Once again the CDC is trotting out their standard line of “13,000 flu deaths this season”, according to a CNN article. And that’s just the regular flu, nothing to do with the brand shiny-new swine flu. However, if you peruse the actual CDC site, almost nowhere will you find mention of any particular number of flu deaths in any given year. I was able to extract this from all the garbage at the CDC’s site
As of June 19, 2008, 83 deaths associated with laboratory-confirmed influenza infections have occurred among children aged < 18 years during the 2007–08 influenza season that were reported to CDC.
Correct me if I’m wrong, but 83 is a far cry from 36,000. I realize this is only counting deaths among children (up to age 18), but extrapolate from there a reasonable number of adult deaths and I think we’re still hard-pressed to come up with 36,000.
I refuse to be cowed by this tradition of claiming 36,000 flu deaths every year. I simply don’t believe it. Here’s an article from Dec. 2005 at USAToday that says they’re inflating the statistics:
Peter Doshi, a graduate student at Harvard University, says the estimate by the Centers for Disease Control and Prevention of 36,000 flu-related deaths each year is based on “flawed” statistics.
“I found a number of inconsistencies and poor assumptions being made,” he says. An example is the CDC’s use of “pneumonia and influenza” deaths, taken together, as a basis for estimating deaths caused by flu. He says that link is “arbitrary” and “has the effect of biasing their estimates of flu mortality.”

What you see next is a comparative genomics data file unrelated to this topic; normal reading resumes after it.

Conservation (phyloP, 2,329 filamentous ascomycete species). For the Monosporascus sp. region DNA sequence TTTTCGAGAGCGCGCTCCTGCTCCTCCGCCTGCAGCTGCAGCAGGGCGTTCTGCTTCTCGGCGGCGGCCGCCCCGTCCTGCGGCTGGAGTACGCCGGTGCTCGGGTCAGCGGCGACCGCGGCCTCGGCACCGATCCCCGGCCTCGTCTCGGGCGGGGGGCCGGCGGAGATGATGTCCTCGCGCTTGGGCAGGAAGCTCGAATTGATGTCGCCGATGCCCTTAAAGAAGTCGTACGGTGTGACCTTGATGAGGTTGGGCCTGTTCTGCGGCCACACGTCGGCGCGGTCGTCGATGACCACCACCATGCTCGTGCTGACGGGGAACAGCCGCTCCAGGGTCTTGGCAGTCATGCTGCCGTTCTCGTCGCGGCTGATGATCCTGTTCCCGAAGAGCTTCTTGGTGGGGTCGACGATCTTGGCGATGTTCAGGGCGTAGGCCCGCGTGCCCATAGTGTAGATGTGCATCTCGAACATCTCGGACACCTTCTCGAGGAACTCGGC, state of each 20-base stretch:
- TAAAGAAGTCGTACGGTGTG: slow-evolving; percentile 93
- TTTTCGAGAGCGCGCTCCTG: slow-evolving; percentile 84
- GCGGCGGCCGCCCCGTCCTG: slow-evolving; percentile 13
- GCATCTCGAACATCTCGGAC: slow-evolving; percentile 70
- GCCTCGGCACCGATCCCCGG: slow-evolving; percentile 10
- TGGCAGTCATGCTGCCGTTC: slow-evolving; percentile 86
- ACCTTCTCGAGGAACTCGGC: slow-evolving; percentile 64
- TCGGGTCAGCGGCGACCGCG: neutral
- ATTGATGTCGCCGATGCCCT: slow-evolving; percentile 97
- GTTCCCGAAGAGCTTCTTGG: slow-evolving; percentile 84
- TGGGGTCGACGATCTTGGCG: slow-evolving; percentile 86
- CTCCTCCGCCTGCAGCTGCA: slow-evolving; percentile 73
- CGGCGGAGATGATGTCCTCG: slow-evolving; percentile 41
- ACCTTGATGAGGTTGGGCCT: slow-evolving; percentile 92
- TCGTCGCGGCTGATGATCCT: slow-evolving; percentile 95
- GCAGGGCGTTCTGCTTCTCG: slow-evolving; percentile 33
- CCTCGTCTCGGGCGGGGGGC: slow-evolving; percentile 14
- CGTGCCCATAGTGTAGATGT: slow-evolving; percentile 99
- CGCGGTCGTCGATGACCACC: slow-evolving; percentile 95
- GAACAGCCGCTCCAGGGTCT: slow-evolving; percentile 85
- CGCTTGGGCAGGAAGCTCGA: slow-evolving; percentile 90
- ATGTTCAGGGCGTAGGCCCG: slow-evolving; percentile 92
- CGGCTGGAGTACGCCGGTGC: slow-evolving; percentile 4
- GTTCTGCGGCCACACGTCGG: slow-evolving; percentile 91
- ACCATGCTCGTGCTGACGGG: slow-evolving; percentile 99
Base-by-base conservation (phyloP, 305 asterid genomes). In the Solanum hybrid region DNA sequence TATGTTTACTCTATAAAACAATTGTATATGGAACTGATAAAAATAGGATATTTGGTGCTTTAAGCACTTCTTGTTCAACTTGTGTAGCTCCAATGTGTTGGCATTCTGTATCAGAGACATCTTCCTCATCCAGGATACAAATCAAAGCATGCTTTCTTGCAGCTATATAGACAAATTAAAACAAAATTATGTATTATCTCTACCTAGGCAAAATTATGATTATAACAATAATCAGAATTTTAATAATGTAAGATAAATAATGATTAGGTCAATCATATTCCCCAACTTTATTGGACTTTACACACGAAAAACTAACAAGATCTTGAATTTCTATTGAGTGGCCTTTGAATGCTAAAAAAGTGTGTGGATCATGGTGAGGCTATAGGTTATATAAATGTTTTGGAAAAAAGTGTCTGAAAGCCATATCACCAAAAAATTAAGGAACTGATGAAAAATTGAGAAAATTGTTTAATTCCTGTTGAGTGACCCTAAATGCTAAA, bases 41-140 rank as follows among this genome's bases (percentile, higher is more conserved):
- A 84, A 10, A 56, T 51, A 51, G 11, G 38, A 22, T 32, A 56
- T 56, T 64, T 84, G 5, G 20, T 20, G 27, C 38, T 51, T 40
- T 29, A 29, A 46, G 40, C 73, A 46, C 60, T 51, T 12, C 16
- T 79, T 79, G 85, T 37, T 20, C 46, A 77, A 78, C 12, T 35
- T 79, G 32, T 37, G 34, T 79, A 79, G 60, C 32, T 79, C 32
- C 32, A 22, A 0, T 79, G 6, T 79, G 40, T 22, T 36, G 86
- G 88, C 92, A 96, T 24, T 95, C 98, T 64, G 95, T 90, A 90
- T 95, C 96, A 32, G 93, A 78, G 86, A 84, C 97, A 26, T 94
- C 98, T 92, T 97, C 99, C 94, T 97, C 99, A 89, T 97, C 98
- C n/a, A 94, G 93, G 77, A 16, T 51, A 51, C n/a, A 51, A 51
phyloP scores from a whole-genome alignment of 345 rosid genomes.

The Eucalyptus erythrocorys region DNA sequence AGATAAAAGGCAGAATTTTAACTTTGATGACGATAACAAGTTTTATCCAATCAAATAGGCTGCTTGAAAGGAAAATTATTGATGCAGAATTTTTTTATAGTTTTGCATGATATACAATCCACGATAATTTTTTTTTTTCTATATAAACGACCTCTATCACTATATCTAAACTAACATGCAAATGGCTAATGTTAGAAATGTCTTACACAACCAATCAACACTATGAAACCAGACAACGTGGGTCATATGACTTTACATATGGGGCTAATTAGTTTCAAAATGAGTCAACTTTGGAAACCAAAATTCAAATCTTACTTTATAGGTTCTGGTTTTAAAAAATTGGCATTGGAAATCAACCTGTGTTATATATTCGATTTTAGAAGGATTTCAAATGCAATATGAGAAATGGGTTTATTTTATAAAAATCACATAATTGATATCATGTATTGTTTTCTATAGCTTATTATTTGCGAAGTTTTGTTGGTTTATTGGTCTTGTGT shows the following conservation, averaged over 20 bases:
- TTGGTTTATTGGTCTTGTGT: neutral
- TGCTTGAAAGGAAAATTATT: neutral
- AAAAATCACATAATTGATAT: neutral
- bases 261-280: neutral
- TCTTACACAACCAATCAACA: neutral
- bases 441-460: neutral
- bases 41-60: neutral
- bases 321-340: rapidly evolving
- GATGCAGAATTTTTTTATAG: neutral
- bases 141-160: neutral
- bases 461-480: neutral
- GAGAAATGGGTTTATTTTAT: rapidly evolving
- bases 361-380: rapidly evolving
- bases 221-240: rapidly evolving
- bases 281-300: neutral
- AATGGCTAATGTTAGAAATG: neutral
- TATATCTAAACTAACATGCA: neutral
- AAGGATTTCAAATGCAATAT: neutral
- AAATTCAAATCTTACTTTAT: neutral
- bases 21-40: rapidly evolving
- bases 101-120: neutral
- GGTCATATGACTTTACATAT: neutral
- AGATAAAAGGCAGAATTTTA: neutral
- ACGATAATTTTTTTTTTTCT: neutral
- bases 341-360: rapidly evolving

Lab-confirmed flu cases and flu-related deaths, except for those in children, are not reported to the CDC, so estimates of cases are based on a variety of measures, including deaths from pneumonia or circulatory diseases during flu season compared with deaths from those causes when there is no flu around. If the pneumonia deaths jump in January and February, health experts assume some are caused by flu.
They’re simply assuming that since the deaths occurred during flu season, it must be somehow attributable, at least in part, to influenza. For instance, if the weakened person hadn’t had the flu, they wouldn’t have died of a heart attack. Maybe yes, maybe no.
I don’t find this particularly helpful.
And don’t look to the flu drugs like Tamiflu to save you. I found this article on the FDA’s Web site disturbing:
[Posted 03/04/2008, UPDATED 03/04/2008] Roche and FDA informed healthcare professionals of neuropsychiatric events associated with the use of Tamiflu, in patients with influenza.The label has been revised as follows: Influenza can be associated with a variety of neurologic and behavioral symptoms which can include events such as hallucinations, delirium, and abnormal behavior, in some cases resulting in fatal outcomes. These events may occur in the setting of encephalitis or encephalopathy but can occur without obvious severe disease. There have been postmarketing reports (mostly from Japan) of delirium and abnormal behavior leading to injury, and in some cases resulting in fatal outcomes, in patients with influenza who were receiving Tamiflu.
There’s more, I didn’t quote the whole thing. We don’t see that being mentioned in the articles touting Tamiflu and Relenza, do we? I’ll stick with chicken soup, thanks all the same.
I’m not going to join the conspiracy theorists in saying this is a lab-created virus that they’re testing on us. It could be, I certainly wouldn’t put it past the government to do it, even if it is we’ll never know for sure.